Over the New Year’s weekend a few years ago, I was reading Norman Polmar’s and K.J. Moore’s excellent submarine design history, and, feeling lost as usual, thought that I’d chart out the basic Soviet class lineages for myself. The result is this very large timeline map of Soviet submarine classes since 1945. In addition to class and sub-class lineages by timeline (flowing left to right), I’ve added (a) indicators for the total number of hulls in the class (green circles); (b) boundary markers for the “four generations” into which Soviet nuclear submarine designs are commonly divided (shaded boxes toward the bottom); and (c) concurrent timeline tracks for major known Soviet submarine incidents for each class (white dotted lines and triangles).
This chart is a first draft, and may be incomplete or erroneous in a number of ways. After that weekend, I had intended to go back and refine its contents, but haven’t yet found the time to do it. With that caveat, I thought I’d share it with others who might find it interesting and/or useful.
[Download high-resolution JPG image, 6394×3648, 1.2MB]
Echo-chamber issues aside, the flip side of research in the Internet age is that from time to time, you make the unexpected connection that suddenly provides an information windfall. Something like that just happened today, when a random “people you may know” suggestion on Facebook put me in touch with a fighter pilot who scored a kill in 1991. Within a few hours he provided confirmation of a data point that I’ve been trying to verify for years (specifically, the callsign for his sortie, which had been conspicuously absent from the official USAF sources). Thanks, “Meat.”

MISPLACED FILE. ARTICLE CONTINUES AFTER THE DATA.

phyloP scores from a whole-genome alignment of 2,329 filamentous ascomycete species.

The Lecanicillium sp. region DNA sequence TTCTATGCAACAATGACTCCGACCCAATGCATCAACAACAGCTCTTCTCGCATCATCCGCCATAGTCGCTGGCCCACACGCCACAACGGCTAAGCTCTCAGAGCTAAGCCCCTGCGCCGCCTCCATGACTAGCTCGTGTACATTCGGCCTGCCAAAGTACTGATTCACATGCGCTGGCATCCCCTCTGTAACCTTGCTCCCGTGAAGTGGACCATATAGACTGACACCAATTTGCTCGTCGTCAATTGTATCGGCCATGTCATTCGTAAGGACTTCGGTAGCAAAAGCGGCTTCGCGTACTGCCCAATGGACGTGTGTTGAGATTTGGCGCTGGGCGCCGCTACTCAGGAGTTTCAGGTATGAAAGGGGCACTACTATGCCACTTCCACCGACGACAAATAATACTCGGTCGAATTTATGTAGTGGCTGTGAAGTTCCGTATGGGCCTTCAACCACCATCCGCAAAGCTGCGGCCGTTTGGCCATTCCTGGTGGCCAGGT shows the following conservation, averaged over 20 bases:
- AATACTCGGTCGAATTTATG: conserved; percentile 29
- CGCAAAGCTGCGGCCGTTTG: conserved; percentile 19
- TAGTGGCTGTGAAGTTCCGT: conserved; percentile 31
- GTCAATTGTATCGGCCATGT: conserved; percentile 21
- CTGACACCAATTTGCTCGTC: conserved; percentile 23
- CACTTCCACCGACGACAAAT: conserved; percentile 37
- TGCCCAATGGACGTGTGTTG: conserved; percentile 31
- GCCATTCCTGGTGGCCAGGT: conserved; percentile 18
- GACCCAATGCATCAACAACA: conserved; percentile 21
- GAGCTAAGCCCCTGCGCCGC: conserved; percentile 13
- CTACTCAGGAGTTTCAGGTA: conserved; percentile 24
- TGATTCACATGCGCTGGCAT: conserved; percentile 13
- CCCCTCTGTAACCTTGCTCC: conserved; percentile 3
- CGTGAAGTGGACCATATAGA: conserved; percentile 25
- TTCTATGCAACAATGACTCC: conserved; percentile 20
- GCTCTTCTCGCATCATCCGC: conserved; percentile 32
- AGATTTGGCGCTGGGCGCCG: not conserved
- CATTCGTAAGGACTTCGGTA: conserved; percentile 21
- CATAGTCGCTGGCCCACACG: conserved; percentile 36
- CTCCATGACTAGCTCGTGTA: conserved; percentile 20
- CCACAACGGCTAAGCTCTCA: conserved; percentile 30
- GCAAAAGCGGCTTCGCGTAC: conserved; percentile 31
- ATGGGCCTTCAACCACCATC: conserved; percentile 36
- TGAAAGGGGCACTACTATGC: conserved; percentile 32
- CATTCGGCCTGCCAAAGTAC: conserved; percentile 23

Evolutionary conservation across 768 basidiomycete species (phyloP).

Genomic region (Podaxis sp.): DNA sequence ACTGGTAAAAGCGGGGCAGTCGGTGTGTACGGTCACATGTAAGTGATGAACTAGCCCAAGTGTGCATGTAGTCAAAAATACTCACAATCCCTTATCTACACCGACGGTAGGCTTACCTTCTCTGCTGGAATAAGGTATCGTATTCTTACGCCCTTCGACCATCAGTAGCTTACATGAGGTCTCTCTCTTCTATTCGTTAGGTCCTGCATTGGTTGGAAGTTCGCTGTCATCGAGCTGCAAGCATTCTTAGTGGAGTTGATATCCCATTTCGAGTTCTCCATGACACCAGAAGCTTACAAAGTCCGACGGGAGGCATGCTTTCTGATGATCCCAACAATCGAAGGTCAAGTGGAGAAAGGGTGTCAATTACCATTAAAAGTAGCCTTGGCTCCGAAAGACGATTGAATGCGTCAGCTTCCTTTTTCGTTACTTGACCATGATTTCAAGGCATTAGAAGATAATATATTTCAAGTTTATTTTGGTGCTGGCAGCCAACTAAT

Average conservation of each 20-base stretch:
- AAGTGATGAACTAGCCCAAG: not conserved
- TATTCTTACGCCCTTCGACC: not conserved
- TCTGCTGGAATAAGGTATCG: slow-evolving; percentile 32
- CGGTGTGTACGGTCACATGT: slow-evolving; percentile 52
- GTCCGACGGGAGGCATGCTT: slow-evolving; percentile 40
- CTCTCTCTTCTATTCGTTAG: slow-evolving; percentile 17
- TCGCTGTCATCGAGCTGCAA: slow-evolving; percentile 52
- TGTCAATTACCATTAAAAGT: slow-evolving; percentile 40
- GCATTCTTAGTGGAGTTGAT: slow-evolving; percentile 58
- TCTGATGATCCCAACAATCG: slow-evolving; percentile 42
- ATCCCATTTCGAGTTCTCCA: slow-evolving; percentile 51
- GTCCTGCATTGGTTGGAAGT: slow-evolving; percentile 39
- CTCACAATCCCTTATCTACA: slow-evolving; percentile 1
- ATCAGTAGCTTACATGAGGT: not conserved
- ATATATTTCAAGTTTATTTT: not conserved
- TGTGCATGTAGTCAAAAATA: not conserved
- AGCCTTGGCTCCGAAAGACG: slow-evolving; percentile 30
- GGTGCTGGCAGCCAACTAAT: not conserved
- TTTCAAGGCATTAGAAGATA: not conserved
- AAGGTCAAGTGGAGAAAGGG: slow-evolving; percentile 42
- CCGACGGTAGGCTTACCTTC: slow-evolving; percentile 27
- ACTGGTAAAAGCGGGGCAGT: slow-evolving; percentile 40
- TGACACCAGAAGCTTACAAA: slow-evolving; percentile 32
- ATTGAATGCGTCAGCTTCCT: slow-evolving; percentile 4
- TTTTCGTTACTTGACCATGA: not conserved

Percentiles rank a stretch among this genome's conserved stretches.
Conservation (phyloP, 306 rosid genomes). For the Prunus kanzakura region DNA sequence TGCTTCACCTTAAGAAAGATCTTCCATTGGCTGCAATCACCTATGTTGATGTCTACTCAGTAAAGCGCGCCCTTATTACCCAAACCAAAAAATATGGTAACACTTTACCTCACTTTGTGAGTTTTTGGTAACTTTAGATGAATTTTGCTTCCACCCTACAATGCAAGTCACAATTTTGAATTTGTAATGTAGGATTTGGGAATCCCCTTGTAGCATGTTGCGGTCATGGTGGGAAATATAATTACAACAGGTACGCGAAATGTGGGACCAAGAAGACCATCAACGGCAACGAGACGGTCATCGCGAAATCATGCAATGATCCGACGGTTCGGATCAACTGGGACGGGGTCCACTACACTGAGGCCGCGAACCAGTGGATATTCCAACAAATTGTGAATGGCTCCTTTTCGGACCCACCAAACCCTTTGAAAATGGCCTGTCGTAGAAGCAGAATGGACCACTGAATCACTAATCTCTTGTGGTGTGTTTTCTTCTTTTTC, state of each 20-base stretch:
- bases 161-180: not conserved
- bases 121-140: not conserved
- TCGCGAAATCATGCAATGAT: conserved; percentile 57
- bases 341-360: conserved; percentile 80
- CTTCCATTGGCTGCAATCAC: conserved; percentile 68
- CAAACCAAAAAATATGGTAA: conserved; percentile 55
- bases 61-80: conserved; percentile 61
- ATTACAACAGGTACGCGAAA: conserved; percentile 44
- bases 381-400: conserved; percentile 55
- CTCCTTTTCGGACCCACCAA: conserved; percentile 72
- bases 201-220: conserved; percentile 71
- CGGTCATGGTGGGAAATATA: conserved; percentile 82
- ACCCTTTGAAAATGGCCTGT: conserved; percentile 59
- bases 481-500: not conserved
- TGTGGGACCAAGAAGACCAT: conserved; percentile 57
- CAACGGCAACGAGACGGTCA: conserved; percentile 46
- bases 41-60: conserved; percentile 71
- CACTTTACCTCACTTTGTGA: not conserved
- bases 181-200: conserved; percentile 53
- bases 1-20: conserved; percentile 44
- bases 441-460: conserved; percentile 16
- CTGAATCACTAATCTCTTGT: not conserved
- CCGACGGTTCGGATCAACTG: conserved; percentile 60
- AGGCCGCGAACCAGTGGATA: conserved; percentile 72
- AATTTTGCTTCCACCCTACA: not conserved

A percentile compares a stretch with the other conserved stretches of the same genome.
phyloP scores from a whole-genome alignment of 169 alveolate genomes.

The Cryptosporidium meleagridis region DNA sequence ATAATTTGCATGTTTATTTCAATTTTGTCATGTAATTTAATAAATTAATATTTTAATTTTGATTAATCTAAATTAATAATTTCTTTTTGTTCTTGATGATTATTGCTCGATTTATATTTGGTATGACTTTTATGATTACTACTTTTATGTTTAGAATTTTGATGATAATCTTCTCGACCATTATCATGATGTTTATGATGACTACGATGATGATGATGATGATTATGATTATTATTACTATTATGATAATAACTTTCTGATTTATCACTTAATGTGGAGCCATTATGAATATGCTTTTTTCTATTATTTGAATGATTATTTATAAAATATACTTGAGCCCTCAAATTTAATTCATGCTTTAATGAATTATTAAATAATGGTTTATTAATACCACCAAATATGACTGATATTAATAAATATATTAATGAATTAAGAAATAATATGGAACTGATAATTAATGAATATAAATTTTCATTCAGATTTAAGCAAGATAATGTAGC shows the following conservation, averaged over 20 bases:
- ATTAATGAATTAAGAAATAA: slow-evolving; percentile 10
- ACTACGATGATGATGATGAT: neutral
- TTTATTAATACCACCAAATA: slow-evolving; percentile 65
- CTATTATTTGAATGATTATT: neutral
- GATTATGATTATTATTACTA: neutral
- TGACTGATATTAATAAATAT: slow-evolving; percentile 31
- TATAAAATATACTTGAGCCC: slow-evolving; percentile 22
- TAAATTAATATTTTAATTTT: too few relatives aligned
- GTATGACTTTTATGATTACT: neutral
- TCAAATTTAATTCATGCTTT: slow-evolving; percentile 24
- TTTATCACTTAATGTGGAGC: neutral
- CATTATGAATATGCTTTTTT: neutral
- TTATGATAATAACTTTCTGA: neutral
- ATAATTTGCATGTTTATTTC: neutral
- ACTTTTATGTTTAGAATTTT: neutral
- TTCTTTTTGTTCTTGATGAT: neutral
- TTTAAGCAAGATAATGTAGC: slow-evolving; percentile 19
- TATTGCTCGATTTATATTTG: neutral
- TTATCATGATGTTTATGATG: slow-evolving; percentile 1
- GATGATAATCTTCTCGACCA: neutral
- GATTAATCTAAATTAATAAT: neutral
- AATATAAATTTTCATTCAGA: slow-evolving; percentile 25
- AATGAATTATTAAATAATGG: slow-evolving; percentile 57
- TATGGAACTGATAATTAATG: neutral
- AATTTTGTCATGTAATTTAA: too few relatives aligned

With most of the technical and setup issues for the new site resolved, I spent a few hours updating some research that I did fifteen years ago on the roughly three dozen air-to-air engagements that occurred during the 1991 Gulf War. This is historian’s grunt work: combing through conflicting accounts, guessing as to the most likely ways in which memories dim or reports fail, filtering out errors that have been handed down from source to source. One remarkable thing was discovering how far my own work had propagated without citation, leaving me in the mildly entertaining position of seeking to verify my original work using sources that seem to derive from that same work, errors and all. Circular verification (or, if you like, “fact-checking by echo”) has to be one of the principal challenges of historical research in the Internet age.
In any event, with the new information on the Desert Storm air war available, I’ve applied several different “filters” to the original kill matrix, which reveal some interesting facts about those engagements. For example, a surprising number of engagements using the AIM-7 Sparrow (a medium-range missile most associated with beyond-visual-range (BVR) fights) were actually made within visual range. There were also quite a few kills made by wingmen (in some cases where their flight/element leads did not also score), underscoring a tactical fluidity that was very different from the rigid fighter doctrine prevalent in Vietnam, at least in the USAF.
Ultimately I would like to collect and chart more data on these engagements, including geographic locations, precise range of shots, day/night, etc. But unfortunately I think this may have to wait—while some of the necessary information can be gleaned from pilot accounts, I imagine that the complete dataset is probably still classified, even after twenty years. Might be worth considering a FOIA request, as both the AIM-7M and AIM-9M have been superseded by newer weapons in the U.S. inventory. We’ll see.